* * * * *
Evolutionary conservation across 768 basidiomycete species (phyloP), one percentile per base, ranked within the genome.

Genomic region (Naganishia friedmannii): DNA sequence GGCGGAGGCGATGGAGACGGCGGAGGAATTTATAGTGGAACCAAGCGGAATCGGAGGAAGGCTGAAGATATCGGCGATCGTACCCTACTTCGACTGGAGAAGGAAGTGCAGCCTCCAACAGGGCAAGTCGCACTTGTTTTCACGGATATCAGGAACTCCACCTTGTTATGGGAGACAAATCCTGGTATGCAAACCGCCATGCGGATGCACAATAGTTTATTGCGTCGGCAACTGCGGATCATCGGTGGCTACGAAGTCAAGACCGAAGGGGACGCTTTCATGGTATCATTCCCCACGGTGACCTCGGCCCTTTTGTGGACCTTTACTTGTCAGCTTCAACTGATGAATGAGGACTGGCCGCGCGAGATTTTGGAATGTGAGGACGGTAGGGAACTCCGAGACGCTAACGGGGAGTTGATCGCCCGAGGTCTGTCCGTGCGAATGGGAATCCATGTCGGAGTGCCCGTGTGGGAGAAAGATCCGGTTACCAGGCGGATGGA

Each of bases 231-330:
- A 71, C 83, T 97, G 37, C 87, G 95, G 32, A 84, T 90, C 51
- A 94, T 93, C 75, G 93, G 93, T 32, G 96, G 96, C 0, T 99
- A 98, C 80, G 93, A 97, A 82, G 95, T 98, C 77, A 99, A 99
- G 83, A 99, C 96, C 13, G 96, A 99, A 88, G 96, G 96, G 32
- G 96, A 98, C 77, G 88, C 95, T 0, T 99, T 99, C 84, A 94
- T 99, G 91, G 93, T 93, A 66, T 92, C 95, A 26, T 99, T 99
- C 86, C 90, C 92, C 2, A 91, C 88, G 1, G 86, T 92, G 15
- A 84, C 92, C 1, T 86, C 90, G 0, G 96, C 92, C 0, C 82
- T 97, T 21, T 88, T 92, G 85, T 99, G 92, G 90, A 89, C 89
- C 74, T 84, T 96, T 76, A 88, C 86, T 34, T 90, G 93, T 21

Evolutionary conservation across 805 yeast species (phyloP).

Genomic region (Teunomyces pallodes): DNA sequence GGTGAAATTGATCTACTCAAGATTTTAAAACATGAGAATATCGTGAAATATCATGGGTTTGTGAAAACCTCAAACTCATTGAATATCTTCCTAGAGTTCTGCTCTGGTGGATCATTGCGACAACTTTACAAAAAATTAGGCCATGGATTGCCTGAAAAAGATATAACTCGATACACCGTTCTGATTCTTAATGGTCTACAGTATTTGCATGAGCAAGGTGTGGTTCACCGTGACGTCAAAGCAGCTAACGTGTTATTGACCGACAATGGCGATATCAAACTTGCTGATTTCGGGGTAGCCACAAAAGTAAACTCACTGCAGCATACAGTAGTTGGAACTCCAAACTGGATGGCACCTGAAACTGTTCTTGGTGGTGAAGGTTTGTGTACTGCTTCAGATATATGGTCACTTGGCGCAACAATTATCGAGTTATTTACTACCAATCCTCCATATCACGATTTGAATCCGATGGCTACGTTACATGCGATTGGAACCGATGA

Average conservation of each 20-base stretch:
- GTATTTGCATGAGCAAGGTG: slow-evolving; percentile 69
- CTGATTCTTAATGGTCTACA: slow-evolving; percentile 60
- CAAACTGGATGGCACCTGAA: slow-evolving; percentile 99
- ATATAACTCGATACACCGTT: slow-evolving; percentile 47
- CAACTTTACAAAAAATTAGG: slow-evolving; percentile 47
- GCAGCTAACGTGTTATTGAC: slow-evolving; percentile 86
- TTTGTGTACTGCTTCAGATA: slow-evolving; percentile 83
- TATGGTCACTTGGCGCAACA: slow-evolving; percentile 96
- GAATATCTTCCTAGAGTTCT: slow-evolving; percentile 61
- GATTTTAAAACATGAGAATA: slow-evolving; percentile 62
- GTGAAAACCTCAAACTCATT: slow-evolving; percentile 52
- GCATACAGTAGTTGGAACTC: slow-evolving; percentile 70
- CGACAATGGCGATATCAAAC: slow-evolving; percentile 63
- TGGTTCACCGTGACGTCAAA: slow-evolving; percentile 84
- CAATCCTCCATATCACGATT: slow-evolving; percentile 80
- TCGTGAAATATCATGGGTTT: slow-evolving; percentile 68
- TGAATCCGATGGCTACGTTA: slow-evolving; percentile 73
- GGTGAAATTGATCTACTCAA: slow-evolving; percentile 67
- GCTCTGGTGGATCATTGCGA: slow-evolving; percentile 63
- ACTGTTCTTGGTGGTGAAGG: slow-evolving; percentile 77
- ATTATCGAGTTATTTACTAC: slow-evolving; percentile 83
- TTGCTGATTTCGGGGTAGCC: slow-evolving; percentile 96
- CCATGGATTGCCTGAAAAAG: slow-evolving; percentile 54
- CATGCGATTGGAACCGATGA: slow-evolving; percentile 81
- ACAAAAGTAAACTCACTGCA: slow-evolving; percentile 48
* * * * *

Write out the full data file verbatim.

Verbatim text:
Evolutionary conservation across 768 basidiomycete species (phyloP), one percentile per base, ranked within the genome.

Genomic region (Naganishia friedmannii): DNA sequence GGCGGAGGCGATGGAGACGGCGGAGGAATTTATAGTGGAACCAAGCGGAATCGGAGGAAGGCTGAAGATATCGGCGATCGTACCCTACTTCGACTGGAGAAGGAAGTGCAGCCTCCAACAGGGCAAGTCGCACTTGTTTTCACGGATATCAGGAACTCCACCTTGTTATGGGAGACAAATCCTGGTATGCAAACCGCCATGCGGATGCACAATAGTTTATTGCGTCGGCAACTGCGGATCATCGGTGGCTACGAAGTCAAGACCGAAGGGGACGCTTTCATGGTATCATTCCCCACGGTGACCTCGGCCCTTTTGTGGACCTTTACTTGTCAGCTTCAACTGATGAATGAGGACTGGCCGCGCGAGATTTTGGAATGTGAGGACGGTAGGGAACTCCGAGACGCTAACGGGGAGTTGATCGCCCGAGGTCTGTCCGTGCGAATGGGAATCCATGTCGGAGTGCCCGTGTGGGAGAAAGATCCGGTTACCAGGCGGATGGA

Each of bases 231-330:
- A 71, C 83, T 97, G 37, C 87, G 95, G 32, A 84, T 90, C 51
- A 94, T 93, C 75, G 93, G 93, T 32, G 96, G 96, C 0, T 99
- A 98, C 80, G 93, A 97, A 82, G 95, T 98, C 77, A 99, A 99
- G 83, A 99, C 96, C 13, G 96, A 99, A 88, G 96, G 96, G 32
- G 96, A 98, C 77, G 88, C 95, T 0, T 99, T 99, C 84, A 94
- T 99, G 91, G 93, T 93, A 66, T 92, C 95, A 26, T 99, T 99
- C 86, C 90, C 92, C 2, A 91, C 88, G 1, G 86, T 92, G 15
- A 84, C 92, C 1, T 86, C 90, G 0, G 96, C 92, C 0, C 82
- T 97, T 21, T 88, T 92, G 85, T 99, G 92, G 90, A 89, C 89
- C 74, T 84, T 96, T 76, A 88, C 86, T 34, T 90, G 93, T 21

Evolutionary conservation across 805 yeast species (phyloP).

Genomic region (Teunomyces pallodes): DNA sequence GGTGAAATTGATCTACTCAAGATTTTAAAACATGAGAATATCGTGAAATATCATGGGTTTGTGAAAACCTCAAACTCATTGAATATCTTCCTAGAGTTCTGCTCTGGTGGATCATTGCGACAACTTTACAAAAAATTAGGCCATGGATTGCCTGAAAAAGATATAACTCGATACACCGTTCTGATTCTTAATGGTCTACAGTATTTGCATGAGCAAGGTGTGGTTCACCGTGACGTCAAAGCAGCTAACGTGTTATTGACCGACAATGGCGATATCAAACTTGCTGATTTCGGGGTAGCCACAAAAGTAAACTCACTGCAGCATACAGTAGTTGGAACTCCAAACTGGATGGCACCTGAAACTGTTCTTGGTGGTGAAGGTTTGTGTACTGCTTCAGATATATGGTCACTTGGCGCAACAATTATCGAGTTATTTACTACCAATCCTCCATATCACGATTTGAATCCGATGGCTACGTTACATGCGATTGGAACCGATGA

Average conservation of each 20-base stretch:
- GTATTTGCATGAGCAAGGTG: slow-evolving; percentile 69
- CTGATTCTTAATGGTCTACA: slow-evolving; percentile 60
- CAAACTGGATGGCACCTGAA: slow-evolving; percentile 99
- ATATAACTCGATACACCGTT: slow-evolving; percentile 47
- CAACTTTACAAAAAATTAGG: slow-evolving; percentile 47
- GCAGCTAACGTGTTATTGAC: slow-evolving; percentile 86
- TTTGTGTACTGCTTCAGATA: slow-evolving; percentile 83
- TATGGTCACTTGGCGCAACA: slow-evolving; percentile 96
- GAATATCTTCCTAGAGTTCT: slow-evolving; percentile 61
- GATTTTAAAACATGAGAATA: slow-evolving; percentile 62
- GTGAAAACCTCAAACTCATT: slow-evolving; percentile 52
- GCATACAGTAGTTGGAACTC: slow-evolving; percentile 70
- CGACAATGGCGATATCAAAC: slow-evolving; percentile 63
- TGGTTCACCGTGACGTCAAA: slow-evolving; percentile 84
- CAATCCTCCATATCACGATT: slow-evolving; percentile 80
- TCGTGAAATATCATGGGTTT: slow-evolving; percentile 68
- TGAATCCGATGGCTACGTTA: slow-evolving; percentile 73
- GGTGAAATTGATCTACTCAA: slow-evolving; percentile 67
- GCTCTGGTGGATCATTGCGA: slow-evolving; percentile 63
- ACTGTTCTTGGTGGTGAAGG: slow-evolving; percentile 77
- ATTATCGAGTTATTTACTAC: slow-evolving; percentile 83
- TTGCTGATTTCGGGGTAGCC: slow-evolving; percentile 96
- CCATGGATTGCCTGAAAAAG: slow-evolving; percentile 54
- CATGCGATTGGAACCGATGA: slow-evolving; percentile 81
- ACAAAAGTAAACTCACTGCA: slow-evolving; percentile 48